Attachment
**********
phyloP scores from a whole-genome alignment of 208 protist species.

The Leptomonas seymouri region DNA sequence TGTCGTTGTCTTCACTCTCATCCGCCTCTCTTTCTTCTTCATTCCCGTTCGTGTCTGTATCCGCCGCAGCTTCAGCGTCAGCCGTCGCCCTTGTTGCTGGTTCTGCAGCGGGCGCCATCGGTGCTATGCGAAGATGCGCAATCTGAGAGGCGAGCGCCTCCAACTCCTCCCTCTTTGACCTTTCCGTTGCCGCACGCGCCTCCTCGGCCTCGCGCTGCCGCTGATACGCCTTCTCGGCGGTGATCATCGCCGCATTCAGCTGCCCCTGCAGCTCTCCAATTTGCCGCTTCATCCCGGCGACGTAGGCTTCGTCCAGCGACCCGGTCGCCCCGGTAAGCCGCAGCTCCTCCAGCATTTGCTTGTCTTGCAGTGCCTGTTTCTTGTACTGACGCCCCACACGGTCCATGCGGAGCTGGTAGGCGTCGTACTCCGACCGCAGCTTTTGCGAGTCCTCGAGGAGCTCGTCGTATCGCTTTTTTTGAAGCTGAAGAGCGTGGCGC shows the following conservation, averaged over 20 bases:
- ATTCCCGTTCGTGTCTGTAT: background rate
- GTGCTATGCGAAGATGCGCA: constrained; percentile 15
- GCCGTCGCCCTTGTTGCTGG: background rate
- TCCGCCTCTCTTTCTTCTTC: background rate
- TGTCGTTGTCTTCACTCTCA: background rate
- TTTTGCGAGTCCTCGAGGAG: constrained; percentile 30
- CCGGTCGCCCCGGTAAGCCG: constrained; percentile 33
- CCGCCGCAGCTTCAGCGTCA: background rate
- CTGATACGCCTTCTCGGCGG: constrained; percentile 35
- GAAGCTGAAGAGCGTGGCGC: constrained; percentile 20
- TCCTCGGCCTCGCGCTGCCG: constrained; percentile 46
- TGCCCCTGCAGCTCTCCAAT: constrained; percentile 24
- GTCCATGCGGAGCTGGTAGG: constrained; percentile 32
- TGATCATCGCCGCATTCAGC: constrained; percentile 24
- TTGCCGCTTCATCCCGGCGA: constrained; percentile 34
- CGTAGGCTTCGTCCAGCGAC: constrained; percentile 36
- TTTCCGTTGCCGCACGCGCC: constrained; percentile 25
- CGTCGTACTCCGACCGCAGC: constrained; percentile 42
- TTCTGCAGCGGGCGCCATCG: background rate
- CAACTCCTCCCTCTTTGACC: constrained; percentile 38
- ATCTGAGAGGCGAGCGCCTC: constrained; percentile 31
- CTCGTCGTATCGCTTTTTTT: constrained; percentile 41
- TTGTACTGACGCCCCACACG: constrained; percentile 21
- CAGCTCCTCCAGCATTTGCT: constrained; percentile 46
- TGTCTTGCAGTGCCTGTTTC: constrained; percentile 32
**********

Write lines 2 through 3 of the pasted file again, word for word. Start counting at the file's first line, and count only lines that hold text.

The Leptomonas seymouri region DNA sequence TGTCGTTGTCTTCACTCTCATCCGCCTCTCTTTCTTCTTCATTCCCGTTCGTGTCTGTATCCGCCGCAGCTTCAGCGTCAGCCGTCGCCCTTGTTGCTGGTTCTGCAGCGGGCGCCATCGGTGCTATGCGAAGATGCGCAATCTGAGAGGCGAGCGCCTCCAACTCCTCCCTCTTTGACCTTTCCGTTGCCGCACGCGCCTCCTCGGCCTCGCGCTGCCGCTGATACGCCTTCTCGGCGGTGATCATCGCCGCATTCAGCTGCCCCTGCAGCTCTCCAATTTGCCGCTTCATCCCGGCGACGTAGGCTTCGTCCAGCGACCCGGTCGCCCCGGTAAGCCGCAGCTCCTCCAGCATTTGCTTGTCTTGCAGTGCCTGTTTCTTGTACTGACGCCCCACACGGTCCATGCGGAGCTGGTAGGCGTCGTACTCCGACCGCAGCTTTTGCGAGTCCTCGAGGAGCTCGTCGTATCGCTTTTTTTGAAGCTGAAGAGCGTGGCGC shows the following conservation, averaged over 20 bases:
- ATTCCCGTTCGTGTCTGTAT: background rate